The Chief and Assistant Chief from the volunteer fire department were first on the scene, arriving at 0104 hours. The Chief reported fire coming from the eaves and the gables of the storage room in the rear of the building. He did not notice any fire inside the stores. At that time, the Chief assumed duties as the IC. The IC instructed a truck captain and Victim #1 to perform an exterior attack in the rear of the building on the storage room, where the fire appeared to be. They were using a 1 1/2-inch line to put water on the roof of the storage room. At 0107 hours, the owner of the building arrived with a key to a gated entrance surrounding the storage room. The owner accidently broke off the key, so forcible entry was made through the steel gate and eventually into the storage room. The IC instructed the Truck Captain and Victim #1 to don their self-contained breathing apparatus (SCBA) and enter the storage room to perform an interior attack. At 0109 hours, the IC called for additional backup. The IC went to the front of the building, entered through the front door of the store involved, and walked to the rear. He noticed light to moderate smoke in the interior of the building. He returned to the rear of the building, called both fire fighters out of the storage room, and directed Victim # 1 to join the Chief and a fire fighter from an additional fire department. About the same time, the IC directed Victim #2 to the roof of the store involved, near the storage room, to ventilate while another fire fighter was to stand at the top of the ladder. Prior to the roof collapse, the fire fighter on top of the ladder was removed and assigned elsewhere. Victim #1, the fire fighter, and the Chief pulled a 1 ½- inch, charged line and entered the front of the store involved to perform an interior attack. At approximately 0120 hours, the IC called the police department to transfer empty air bottles to be refilled. At 0135 hours, the IC was moving to the front of the building when a fire fighter approached him and stated that two fire fighters were down—Victim #1 and the fire fighter who had entered the building with him. The Chief had escaped without injury. The IC immediately called for an ambulance and an additional back-up fire department. Fire fighters from the same department as the second fire fighter, entered the building and dragged the fire fighter working with Victim #1 out of the building. The IC and other fire fighters attempted to find Victim #1; however, conditions worsened, and rescue attempts had to cease when all fire fighters’ breathing air was exhausted. Using a local utility company’s bucket truck, the fire department put heavy amounts of water on the fire until rescue attempts could continue. At approximately 0150 hours, the IC noticed that Victim #2 was missing and started a ground search. After searching 15 minutes, fire fighters were certain that he was missing inside the building. Another back-up fire department arrived at approximately 0200 hours and started search and rescue for both victims. The search continued until approximately 0330 hours when Victim #1 was found dead. After an additional 2 ½ hours of searching, during the building overhaul, Victim #2 was found dead at 0600 hours. Additionally, five fire fighters sustained minor injuries.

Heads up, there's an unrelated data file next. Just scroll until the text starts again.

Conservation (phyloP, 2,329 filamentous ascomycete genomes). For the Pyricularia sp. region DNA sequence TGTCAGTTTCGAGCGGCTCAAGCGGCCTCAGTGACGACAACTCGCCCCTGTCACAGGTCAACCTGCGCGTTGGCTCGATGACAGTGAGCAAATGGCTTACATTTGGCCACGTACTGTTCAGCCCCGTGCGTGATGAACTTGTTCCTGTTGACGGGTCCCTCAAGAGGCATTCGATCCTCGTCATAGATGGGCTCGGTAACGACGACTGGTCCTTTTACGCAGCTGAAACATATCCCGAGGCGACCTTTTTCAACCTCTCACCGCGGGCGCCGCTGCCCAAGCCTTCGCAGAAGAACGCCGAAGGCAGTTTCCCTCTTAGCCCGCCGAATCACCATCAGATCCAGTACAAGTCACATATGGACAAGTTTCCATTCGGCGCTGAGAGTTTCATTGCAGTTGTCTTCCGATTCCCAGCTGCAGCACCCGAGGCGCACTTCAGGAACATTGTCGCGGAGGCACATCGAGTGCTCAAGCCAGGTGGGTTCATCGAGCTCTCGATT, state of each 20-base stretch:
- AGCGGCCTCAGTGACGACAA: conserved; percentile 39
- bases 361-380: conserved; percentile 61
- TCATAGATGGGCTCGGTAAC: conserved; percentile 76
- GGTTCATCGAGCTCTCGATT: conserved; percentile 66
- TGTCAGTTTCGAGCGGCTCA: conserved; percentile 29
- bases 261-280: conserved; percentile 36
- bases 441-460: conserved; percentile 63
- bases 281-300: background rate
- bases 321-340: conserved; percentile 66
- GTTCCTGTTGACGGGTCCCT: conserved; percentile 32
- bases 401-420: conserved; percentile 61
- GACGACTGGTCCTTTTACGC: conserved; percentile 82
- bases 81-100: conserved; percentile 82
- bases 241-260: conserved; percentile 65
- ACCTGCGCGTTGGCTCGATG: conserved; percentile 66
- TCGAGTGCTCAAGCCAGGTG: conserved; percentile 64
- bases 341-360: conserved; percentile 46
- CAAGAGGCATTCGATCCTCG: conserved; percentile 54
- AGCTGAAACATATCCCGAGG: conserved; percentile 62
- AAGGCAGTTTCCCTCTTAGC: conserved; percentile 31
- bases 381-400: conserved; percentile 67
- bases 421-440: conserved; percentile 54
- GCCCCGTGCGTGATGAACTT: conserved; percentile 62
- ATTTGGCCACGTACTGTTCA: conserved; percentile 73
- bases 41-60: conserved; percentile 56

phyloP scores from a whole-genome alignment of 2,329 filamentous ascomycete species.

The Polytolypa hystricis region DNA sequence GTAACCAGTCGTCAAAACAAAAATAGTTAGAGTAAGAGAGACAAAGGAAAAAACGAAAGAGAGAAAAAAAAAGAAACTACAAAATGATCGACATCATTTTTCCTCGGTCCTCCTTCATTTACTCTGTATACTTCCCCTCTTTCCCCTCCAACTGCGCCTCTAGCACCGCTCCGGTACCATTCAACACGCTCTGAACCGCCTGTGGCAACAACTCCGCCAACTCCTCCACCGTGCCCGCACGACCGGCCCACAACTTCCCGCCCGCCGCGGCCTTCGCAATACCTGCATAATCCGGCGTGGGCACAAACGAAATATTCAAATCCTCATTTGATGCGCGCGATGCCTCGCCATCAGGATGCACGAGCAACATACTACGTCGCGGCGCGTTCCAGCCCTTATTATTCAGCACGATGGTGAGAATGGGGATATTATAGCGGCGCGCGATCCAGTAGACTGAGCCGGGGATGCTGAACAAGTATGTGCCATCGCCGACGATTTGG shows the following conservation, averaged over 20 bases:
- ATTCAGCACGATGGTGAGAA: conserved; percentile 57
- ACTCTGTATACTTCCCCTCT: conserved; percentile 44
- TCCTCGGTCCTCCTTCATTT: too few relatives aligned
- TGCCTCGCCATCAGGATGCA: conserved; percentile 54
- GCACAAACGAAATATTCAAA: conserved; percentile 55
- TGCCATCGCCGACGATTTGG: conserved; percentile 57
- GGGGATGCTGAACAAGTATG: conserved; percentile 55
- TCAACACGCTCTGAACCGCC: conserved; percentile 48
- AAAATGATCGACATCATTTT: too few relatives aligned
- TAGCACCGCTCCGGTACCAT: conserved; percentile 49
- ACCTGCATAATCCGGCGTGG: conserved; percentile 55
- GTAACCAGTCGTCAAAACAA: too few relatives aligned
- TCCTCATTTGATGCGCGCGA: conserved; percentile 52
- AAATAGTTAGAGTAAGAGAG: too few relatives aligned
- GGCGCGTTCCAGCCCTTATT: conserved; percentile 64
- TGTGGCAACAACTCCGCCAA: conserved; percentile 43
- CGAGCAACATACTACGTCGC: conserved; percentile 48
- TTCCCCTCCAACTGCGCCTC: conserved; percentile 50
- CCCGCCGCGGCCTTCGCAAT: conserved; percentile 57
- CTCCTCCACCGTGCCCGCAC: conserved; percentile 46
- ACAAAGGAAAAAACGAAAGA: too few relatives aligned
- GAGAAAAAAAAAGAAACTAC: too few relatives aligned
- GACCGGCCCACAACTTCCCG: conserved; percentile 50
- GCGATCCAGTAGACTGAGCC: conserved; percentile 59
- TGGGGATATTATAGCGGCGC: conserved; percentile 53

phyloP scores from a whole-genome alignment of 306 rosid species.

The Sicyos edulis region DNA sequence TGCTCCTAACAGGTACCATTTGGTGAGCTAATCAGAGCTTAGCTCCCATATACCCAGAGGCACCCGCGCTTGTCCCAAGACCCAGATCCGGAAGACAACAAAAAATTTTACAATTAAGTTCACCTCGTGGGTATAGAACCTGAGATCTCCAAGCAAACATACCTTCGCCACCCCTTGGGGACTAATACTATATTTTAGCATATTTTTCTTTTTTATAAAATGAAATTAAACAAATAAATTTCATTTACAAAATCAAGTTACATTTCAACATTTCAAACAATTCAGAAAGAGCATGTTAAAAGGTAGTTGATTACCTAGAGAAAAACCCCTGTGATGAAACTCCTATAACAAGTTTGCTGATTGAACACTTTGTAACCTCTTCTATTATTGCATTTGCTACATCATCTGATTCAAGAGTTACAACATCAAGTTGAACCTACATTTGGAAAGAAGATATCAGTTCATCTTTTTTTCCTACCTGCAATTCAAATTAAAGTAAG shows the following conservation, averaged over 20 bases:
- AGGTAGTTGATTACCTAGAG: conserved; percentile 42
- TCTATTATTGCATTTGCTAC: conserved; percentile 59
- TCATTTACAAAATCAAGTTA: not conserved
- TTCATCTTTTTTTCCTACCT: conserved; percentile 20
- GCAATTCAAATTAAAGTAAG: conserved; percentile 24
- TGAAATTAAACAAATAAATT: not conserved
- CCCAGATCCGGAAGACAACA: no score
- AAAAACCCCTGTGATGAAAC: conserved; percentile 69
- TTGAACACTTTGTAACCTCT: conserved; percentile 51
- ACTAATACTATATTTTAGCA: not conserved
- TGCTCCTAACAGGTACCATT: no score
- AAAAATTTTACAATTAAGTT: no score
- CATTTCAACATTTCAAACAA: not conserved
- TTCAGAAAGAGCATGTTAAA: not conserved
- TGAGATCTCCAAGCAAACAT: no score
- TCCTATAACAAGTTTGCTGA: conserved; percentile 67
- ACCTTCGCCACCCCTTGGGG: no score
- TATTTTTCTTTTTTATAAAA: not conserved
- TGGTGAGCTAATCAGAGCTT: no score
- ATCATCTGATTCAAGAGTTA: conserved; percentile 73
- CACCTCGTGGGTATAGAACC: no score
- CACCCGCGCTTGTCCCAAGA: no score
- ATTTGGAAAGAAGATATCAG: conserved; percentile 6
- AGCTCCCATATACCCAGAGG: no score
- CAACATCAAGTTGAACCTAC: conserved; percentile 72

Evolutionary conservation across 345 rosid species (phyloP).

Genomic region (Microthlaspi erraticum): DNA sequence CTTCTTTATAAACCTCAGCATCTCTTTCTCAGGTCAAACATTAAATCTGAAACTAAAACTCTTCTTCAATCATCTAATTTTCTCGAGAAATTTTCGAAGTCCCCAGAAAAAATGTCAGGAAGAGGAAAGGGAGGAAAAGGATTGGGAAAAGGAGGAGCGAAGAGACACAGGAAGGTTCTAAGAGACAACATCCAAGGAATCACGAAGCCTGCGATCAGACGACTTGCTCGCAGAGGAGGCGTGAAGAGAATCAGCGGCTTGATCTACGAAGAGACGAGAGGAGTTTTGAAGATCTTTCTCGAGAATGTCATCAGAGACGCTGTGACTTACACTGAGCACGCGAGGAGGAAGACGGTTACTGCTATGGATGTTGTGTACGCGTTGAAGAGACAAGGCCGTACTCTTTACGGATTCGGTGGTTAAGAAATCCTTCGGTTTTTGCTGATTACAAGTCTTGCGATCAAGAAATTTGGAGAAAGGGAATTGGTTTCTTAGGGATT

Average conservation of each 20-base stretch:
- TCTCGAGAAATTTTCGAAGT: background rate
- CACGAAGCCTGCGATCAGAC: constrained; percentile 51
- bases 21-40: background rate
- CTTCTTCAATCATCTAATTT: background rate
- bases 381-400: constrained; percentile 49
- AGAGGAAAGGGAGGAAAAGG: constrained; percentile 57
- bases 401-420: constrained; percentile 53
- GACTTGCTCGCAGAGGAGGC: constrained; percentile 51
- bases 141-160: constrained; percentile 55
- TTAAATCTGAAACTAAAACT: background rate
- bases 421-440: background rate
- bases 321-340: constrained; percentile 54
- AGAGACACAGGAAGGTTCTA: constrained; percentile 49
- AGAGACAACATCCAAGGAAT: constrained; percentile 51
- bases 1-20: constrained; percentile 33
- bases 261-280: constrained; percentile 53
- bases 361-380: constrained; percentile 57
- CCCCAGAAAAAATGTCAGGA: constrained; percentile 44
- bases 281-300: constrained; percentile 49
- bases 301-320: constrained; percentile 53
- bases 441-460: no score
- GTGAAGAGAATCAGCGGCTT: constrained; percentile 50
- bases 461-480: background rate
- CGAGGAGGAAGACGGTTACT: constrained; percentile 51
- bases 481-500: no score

CAUSE OF DEATH